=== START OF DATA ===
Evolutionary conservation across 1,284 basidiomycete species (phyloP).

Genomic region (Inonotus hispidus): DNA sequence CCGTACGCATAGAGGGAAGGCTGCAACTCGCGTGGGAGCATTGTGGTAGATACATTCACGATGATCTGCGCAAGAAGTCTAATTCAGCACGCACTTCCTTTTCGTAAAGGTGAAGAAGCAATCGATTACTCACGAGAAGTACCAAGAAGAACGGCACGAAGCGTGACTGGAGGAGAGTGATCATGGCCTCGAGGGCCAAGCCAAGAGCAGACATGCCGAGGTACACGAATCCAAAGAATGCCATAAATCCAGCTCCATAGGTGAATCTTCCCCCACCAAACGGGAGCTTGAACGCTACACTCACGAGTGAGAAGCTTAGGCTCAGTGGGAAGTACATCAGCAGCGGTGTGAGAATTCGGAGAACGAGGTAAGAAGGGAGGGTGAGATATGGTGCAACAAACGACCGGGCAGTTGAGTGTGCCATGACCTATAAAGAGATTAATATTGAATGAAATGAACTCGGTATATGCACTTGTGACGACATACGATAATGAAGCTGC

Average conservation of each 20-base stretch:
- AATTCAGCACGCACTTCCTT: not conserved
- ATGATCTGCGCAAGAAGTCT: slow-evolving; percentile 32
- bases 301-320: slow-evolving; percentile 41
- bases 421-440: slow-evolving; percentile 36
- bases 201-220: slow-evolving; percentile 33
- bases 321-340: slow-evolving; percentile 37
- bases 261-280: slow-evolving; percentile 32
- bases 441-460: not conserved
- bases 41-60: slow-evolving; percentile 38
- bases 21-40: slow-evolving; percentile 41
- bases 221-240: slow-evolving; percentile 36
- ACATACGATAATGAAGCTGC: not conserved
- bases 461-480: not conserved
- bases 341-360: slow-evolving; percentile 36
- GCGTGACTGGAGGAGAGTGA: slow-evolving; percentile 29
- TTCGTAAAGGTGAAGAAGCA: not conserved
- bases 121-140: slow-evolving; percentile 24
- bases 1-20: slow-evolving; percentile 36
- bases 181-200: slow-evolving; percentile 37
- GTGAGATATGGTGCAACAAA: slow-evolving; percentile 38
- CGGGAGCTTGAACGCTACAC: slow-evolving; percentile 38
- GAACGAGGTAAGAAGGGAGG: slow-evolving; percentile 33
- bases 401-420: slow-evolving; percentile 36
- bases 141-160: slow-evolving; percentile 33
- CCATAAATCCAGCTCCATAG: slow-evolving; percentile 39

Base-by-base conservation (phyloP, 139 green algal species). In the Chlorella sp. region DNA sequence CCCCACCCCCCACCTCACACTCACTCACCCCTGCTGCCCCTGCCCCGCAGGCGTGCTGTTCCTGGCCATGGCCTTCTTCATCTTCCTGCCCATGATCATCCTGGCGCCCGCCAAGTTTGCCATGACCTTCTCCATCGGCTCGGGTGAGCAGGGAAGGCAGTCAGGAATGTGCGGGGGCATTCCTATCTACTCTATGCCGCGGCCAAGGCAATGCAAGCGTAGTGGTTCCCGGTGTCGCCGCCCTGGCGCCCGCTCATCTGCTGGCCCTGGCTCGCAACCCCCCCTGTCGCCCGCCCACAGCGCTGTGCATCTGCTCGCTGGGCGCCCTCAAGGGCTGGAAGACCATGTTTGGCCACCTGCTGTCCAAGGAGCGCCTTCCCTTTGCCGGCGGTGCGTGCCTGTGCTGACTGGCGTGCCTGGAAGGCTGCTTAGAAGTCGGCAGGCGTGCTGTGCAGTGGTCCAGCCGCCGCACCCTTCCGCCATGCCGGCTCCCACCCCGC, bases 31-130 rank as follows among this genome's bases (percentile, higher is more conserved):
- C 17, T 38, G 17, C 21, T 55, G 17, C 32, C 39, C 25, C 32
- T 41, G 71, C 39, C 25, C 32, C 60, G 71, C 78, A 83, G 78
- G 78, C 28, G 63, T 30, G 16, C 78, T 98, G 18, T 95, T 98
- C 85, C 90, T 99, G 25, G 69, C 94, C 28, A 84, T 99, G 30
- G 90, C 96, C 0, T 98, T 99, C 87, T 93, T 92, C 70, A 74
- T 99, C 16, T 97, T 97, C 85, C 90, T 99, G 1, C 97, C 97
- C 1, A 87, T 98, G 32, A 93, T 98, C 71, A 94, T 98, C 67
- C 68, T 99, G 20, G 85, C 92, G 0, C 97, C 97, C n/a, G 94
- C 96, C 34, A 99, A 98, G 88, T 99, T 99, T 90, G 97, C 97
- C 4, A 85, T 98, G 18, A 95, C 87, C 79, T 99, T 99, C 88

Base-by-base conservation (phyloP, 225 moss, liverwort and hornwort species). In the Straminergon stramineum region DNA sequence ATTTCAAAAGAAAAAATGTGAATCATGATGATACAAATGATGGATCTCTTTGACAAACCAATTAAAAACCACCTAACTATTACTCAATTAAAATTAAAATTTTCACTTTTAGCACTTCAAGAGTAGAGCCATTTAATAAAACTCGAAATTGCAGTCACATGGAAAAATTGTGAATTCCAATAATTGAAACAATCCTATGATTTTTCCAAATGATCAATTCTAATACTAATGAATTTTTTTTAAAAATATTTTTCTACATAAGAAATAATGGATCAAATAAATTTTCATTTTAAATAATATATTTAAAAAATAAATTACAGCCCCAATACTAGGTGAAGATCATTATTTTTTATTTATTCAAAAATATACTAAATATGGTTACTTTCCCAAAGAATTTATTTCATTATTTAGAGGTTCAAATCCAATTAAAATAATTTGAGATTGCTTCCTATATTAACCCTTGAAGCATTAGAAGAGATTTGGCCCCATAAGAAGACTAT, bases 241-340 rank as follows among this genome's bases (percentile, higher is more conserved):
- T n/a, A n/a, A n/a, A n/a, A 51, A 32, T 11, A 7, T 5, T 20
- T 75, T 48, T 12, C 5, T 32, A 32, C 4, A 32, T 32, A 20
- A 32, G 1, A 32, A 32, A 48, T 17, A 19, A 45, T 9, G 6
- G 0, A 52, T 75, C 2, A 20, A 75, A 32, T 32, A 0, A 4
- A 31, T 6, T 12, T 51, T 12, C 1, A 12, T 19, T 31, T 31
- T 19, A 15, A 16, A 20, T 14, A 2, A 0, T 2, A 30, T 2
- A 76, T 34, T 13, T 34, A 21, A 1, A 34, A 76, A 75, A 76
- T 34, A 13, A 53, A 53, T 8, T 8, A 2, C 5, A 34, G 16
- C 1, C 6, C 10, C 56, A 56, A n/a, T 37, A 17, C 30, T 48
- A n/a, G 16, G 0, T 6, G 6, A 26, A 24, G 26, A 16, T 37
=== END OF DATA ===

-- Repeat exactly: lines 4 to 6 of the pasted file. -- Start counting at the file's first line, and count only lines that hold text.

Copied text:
- AATTCAGCACGCACTTCCTT: not conserved
- ATGATCTGCGCAAGAAGTCT: slow-evolving; percentile 32
- bases 301-320: slow-evolving; percentile 41